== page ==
Dimitri Mascarenhas

Dimitri Mascarenhas
Dimitri Mascarenhas
Dimitri Mascarenhas.jpg
Personal information
Full name Adrian Dimitri Mascarenhas
Born 30 October 1977 (1977-10-30) (age 34)
Chiswick, London, England
Nickname Dimi
Height 6 ft 1 in (1.85 m)
Batting style Right-hand
Bowling style Right-arm medium-fast
Role All-rounder, Hampshire captain
International information
National side England
ODI debut (cap 203) 1 July 2007 v West Indies
Last ODI 17 September 2009 v Australia
ODI shirt no. 32
Domestic team information
Years Team
1996–present Hampshire (squad no. 17)
2011–present Kings XI Punjab
2008–2009 Otago
2009/10–present Tasmania (squad no. 17)
1996 Dorset
Career statistics
Competition ODI FC LA T20I
Matches 20 181 244 14
Runs scored 245 6,185 4,107 123
Batting average 22.27 25.66 25.35 15.37
100s/50s 0/1 8/22 0/27 0/0
Top score 52 131 79 31
Balls bowled 822 26,181 10,389 252
Wickets 13 418 281 12
Bowling average 48.76 28.27 26.24 25.75
5 wickets in innings 0 16 1 0
10 wickets in match n/a 0 n/a n/a
Best bowling 3/23 6/25 5/27 3/18
Catches/stumpings 4/– 72/– 62/– 7/–
Source: CricketArchive, 26 September 2009

Adrian Dimitri Mascarenhas (born 30 October 1977) is an English cricketer of Sri Lankan Tamil heritage. He is a right-handed batsman and a right-arm medium-fast bowler. He currently plays county cricket for Hampshire County Cricket Club, in the Indian Premier League for the Kings XI Punjab and for the Otago Volts in New Zealand state cricket. In the inaugural Champions League Twenty20, he represented the Otago Volts as his other teams failed to qualify. He holds the record for most runs for England in an over in a One Day International with 30, scored against India off Yuvraj Singh on 5 September 2007, at The Oval, London.


Early life

Mascarenhas was born to Malik Mascarenhas and his wife, Pauline (née de Croos), both from the Tamil community.[1] He grew up in Perth, Australia and attended school at Trinity College, Perth; school alumni include Australian international cricketers Simon Katich, Tim Zoehrer, and Craig Serjeant. In 1996 Mascarenhas returned to England to pursue a professional cricket career.

Cricket career

Early Cricket

Mascarenhas had great success in Australian junior cricket, captaining Western Australia at Under-17 and Under-19 state level competition.

Domestic career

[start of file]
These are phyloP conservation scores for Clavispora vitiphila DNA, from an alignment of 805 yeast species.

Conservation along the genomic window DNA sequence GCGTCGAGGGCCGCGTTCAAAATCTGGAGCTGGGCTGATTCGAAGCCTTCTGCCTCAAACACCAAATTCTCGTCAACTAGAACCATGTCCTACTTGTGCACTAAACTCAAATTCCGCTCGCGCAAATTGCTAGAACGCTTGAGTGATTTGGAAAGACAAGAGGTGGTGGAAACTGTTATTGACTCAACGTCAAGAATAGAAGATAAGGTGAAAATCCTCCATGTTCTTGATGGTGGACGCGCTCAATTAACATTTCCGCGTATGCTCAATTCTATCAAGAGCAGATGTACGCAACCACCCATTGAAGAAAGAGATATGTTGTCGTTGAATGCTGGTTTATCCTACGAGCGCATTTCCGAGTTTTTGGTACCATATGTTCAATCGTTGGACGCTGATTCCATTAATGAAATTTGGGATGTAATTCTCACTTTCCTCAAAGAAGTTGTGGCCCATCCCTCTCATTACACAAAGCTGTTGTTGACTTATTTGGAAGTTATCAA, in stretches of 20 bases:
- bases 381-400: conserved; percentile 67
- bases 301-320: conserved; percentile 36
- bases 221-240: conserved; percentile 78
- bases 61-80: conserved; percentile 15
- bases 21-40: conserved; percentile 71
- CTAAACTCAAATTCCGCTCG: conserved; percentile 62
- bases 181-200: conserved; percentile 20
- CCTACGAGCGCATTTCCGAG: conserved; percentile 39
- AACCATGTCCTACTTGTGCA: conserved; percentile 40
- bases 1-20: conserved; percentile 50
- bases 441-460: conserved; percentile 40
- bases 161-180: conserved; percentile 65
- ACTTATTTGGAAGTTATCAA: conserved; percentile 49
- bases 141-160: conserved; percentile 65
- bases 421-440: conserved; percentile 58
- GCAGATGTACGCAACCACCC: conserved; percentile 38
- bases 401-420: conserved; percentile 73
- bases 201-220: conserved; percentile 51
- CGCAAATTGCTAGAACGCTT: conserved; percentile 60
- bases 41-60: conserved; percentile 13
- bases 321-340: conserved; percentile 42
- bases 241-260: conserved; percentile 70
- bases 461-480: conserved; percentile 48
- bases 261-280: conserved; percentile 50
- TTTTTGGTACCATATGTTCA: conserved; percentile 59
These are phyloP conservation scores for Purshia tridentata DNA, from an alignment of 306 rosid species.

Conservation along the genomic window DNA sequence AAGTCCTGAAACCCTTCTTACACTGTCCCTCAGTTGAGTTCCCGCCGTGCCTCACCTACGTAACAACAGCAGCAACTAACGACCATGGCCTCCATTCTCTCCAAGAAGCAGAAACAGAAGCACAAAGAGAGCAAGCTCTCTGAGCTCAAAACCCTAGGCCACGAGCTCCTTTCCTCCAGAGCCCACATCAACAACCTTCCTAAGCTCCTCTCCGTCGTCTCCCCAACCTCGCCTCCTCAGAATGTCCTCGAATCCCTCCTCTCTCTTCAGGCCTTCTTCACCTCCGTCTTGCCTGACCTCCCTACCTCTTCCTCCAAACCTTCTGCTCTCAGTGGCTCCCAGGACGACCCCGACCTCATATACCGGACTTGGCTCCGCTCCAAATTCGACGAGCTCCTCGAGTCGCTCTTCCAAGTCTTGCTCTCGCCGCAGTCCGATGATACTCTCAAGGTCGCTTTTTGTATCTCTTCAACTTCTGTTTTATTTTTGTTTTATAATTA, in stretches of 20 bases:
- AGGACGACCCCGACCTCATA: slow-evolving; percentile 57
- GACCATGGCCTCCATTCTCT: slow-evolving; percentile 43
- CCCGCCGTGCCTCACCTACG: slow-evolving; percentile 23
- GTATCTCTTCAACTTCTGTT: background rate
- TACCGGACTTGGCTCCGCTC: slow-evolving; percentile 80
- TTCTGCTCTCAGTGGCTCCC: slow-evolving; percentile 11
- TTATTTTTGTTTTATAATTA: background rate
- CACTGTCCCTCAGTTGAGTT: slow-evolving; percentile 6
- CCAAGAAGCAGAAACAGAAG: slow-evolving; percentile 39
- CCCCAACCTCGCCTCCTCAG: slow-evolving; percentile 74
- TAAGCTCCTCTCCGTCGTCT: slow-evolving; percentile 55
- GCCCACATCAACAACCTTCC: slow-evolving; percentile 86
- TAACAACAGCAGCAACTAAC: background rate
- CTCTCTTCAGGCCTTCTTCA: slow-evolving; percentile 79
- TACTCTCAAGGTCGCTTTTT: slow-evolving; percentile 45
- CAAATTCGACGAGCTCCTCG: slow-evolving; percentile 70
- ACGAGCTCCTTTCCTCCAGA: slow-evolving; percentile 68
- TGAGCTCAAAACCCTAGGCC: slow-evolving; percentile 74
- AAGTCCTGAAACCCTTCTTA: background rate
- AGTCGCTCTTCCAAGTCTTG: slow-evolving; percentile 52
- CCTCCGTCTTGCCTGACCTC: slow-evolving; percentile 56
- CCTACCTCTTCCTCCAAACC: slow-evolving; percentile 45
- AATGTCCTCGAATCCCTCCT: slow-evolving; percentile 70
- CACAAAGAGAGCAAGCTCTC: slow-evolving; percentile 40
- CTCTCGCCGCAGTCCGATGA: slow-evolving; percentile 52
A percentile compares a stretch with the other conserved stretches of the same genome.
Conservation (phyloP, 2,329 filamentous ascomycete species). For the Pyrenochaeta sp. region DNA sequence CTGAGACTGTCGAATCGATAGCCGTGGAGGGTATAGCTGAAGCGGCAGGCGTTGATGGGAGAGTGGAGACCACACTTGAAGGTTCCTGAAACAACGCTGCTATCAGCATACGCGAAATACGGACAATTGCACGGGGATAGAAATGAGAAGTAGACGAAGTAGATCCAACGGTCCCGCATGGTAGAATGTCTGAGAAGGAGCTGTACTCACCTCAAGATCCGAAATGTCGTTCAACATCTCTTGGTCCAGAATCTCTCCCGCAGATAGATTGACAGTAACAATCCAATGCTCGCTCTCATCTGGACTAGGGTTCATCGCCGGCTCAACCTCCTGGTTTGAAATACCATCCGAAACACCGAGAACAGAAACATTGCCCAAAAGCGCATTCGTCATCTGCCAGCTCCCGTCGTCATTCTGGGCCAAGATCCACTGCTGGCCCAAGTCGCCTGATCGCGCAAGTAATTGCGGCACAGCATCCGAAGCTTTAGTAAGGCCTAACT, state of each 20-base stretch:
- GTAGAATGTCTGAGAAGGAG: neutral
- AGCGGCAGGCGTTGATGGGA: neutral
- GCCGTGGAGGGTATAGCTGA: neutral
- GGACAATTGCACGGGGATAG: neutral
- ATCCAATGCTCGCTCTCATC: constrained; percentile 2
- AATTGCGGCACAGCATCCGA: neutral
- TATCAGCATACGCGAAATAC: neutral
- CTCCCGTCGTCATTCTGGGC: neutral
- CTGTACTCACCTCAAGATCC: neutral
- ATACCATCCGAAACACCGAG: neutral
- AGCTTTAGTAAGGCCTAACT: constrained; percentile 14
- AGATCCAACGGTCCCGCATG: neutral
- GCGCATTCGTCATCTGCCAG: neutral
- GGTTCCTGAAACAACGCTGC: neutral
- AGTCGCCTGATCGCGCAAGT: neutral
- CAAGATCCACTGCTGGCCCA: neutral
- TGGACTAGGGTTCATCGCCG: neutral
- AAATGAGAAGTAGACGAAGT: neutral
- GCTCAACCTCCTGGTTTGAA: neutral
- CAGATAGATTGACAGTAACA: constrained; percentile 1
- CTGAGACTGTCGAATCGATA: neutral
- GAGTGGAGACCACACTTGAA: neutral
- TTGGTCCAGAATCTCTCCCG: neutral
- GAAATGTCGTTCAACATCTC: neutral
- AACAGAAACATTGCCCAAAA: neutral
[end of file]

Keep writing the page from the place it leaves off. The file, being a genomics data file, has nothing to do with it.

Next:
County Cricket

Returning to England, he played a single Minor Counties Championship fixture for Dorset against Cornwall, taking 7/64 in his only match for the county.[2] During the same season he joined Hampshire, where he continued in excellent form, with 6-88 on debut (the best figures for a Hampshire debutant since Teddy Wynyard made 6-63 in August 1899). He then proceeded to make the first Rose Bowl century against Worcestershire in 2001. In 2004, he was the first player to record a hat trick in Twenty20 cricket, claiming the wickets of Mark Davis, Mushtaq Ahmed and Jason Lewry of Sussex. He was part of the Hampshire team that won the C&G Trophy in 2005 and to finish runners-up in the Frizzell County Championship. In 2006, it was announced that Mascarenhas would receive a benefit year during the 2007 season as a reward for his excellent all round play for the county.

Following Shane Warne's retirement at the end of the 2007 season, for the 2008 County Championship season Mascarenhas was made club captain. During the 2009 County Championship Mascarenhas missed the first matches of the season while on Indian Premier League duty with the Rajasthan Royals. On his return he led Hampshire to the final of the 2009 Friends Provident Trophy at Lord's where Hampshire beat local rivals Sussex by 6 wickets.

Prior to the 2010 County Championship, Mascarenhas played for the Rajasthan Royals in the IPL, during which he picked up an ankle injury. Still injured for the first part of the 2010 English county season, Mascarenhas returned for Hampshire in the Friends Provident t20 against Kent, but during the match the injury flared up once more, therefore ruling him out for the rest of the season.[3]

Indian Premier League